Devon is a Fellow of the HEA, a member of the South Asian Literary Association (US) and the Association of Commonwealth Language and Literature Society (Europe) and is actively engaged in presenting her research at international conferences. Academic publications to date include peer-reviewed articles, a study guide, book chapters and reviews of several books on various aspects of contemporary and postcolonial literature.

Regularly sought out as an inspirational speaker and workshop leader, Devon is passionate about widening participation in higher education, and has a genuine commitment to helping students – particularly those who have entered University via non-traditional means – to reach their academic potential.

Nat Searle is an artist based in Leeds. She is primarily a printmaking, however runs a multi disciplinary practice. Alongside her screen prints, recent work also includes public art installations on walls and fences in the UK and Mexico. Inspiration is drawn from her immediate environment with resulting work being site specific. This has become a significant feature of her practice as she increasingly undertakes international residencies. Due to the expeditionary nature of these residencies, environmental issues are often highlighted through the pieces she creates.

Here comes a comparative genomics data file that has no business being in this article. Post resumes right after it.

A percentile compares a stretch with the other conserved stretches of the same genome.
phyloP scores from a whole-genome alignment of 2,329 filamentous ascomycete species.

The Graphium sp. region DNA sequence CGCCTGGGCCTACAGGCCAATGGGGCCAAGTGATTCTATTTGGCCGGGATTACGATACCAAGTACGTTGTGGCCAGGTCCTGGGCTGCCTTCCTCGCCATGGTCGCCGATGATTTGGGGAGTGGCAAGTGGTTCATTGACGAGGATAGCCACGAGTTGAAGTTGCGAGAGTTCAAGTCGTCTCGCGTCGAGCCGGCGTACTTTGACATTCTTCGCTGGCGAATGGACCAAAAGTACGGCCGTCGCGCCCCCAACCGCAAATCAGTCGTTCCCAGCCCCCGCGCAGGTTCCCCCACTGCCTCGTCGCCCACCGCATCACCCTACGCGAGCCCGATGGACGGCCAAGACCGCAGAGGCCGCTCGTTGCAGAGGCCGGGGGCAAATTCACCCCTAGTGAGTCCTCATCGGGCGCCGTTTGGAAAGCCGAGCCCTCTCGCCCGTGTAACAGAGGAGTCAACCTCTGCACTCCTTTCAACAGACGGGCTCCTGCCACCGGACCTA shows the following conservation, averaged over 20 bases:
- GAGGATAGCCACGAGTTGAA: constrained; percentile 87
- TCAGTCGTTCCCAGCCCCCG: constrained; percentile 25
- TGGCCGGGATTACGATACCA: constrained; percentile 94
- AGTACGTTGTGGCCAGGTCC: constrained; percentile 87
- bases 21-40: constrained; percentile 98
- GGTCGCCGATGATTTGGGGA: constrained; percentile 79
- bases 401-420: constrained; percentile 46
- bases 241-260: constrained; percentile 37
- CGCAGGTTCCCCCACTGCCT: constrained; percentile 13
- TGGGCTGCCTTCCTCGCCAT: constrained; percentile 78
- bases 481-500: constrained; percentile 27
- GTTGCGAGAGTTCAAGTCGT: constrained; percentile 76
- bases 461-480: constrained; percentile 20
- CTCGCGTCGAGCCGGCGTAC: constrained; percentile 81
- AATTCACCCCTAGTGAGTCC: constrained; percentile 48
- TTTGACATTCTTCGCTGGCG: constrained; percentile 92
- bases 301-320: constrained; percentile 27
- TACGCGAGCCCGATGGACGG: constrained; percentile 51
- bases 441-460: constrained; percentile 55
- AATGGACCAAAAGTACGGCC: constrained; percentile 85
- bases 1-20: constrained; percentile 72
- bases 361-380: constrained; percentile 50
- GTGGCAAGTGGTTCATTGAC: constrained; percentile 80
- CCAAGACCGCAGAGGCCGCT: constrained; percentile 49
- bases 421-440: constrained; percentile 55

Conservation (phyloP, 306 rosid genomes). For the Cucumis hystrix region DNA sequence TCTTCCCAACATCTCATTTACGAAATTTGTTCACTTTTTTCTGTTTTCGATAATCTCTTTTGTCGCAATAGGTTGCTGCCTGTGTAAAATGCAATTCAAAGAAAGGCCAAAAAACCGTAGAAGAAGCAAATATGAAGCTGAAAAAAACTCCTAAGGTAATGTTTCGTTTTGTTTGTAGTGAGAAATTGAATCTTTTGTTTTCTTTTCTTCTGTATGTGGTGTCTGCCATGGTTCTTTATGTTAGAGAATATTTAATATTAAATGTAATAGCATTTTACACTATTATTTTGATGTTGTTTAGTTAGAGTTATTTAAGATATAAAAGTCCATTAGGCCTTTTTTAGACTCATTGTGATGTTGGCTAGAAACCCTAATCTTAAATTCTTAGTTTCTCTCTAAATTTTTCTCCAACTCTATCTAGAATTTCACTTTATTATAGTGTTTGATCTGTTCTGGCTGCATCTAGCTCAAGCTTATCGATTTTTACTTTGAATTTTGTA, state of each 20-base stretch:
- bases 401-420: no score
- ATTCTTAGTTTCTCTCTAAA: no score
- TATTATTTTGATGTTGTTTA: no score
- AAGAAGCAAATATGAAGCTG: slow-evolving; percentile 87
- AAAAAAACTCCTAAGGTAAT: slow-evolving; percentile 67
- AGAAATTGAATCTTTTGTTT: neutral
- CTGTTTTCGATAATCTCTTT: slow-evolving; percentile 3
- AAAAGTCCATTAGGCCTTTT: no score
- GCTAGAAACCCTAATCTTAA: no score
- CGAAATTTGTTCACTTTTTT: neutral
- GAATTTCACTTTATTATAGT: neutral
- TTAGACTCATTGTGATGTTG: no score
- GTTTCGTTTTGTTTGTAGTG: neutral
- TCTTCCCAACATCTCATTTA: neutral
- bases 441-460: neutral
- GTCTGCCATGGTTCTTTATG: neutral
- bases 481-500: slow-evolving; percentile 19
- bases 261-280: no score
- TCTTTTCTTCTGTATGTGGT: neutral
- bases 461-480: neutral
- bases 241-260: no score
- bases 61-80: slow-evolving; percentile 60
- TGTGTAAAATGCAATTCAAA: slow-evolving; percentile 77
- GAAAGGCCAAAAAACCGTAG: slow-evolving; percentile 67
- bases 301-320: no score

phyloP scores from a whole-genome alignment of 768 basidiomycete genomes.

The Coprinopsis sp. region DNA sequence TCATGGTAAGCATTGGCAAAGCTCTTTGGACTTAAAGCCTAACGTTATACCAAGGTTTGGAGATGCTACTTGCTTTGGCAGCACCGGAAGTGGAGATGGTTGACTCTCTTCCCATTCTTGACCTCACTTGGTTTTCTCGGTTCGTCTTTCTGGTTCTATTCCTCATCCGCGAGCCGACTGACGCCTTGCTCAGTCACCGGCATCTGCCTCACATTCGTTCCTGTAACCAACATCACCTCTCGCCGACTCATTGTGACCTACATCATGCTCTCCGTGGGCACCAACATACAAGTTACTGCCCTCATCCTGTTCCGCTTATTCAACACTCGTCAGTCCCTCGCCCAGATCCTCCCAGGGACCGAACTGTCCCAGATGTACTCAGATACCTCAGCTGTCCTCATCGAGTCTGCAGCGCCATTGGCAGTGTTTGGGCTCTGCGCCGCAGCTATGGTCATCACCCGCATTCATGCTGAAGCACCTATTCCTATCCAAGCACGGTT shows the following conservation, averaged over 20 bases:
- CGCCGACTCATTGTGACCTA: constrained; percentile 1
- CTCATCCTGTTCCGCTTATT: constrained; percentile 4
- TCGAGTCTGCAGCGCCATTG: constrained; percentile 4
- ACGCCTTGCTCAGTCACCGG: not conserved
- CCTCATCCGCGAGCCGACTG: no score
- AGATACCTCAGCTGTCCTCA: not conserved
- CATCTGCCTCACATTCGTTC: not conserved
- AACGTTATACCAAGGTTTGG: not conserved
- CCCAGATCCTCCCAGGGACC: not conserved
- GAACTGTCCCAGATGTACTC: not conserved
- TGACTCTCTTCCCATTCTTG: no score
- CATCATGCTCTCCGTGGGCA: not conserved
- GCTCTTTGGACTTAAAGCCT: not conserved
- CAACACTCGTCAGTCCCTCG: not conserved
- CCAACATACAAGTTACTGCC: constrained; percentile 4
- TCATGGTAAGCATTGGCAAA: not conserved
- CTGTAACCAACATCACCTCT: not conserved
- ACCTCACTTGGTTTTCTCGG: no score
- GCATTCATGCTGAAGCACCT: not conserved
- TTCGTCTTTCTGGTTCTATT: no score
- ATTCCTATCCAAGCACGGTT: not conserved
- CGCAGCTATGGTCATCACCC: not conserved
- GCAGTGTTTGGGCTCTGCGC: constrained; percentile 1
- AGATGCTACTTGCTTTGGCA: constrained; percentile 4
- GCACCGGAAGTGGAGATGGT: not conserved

NEO Terra – building awareness

NEO Terra – building awareness

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NEO Terra is now host to pupils across Shetland, by the end of the week 12 schools will have visited.  Some  brilliant observations are being made and thoughts provoked.

‘I had great fun I enjoyed drawing the islands and thinking of names of islands’ Reece & Declan

‘I really liked the animation’ Ayla, ‘I found the micro-plastics interesting & finding what it all was’ Victoria & Emily          ‘This was incredible art’ Ben P7 Dunrossness School

‘This has been a shocking eye-opener into what is happening to our planet. It certainly ‘fires’ the next generations awareness’ Sandra Hays teacher

img_3925  img_3935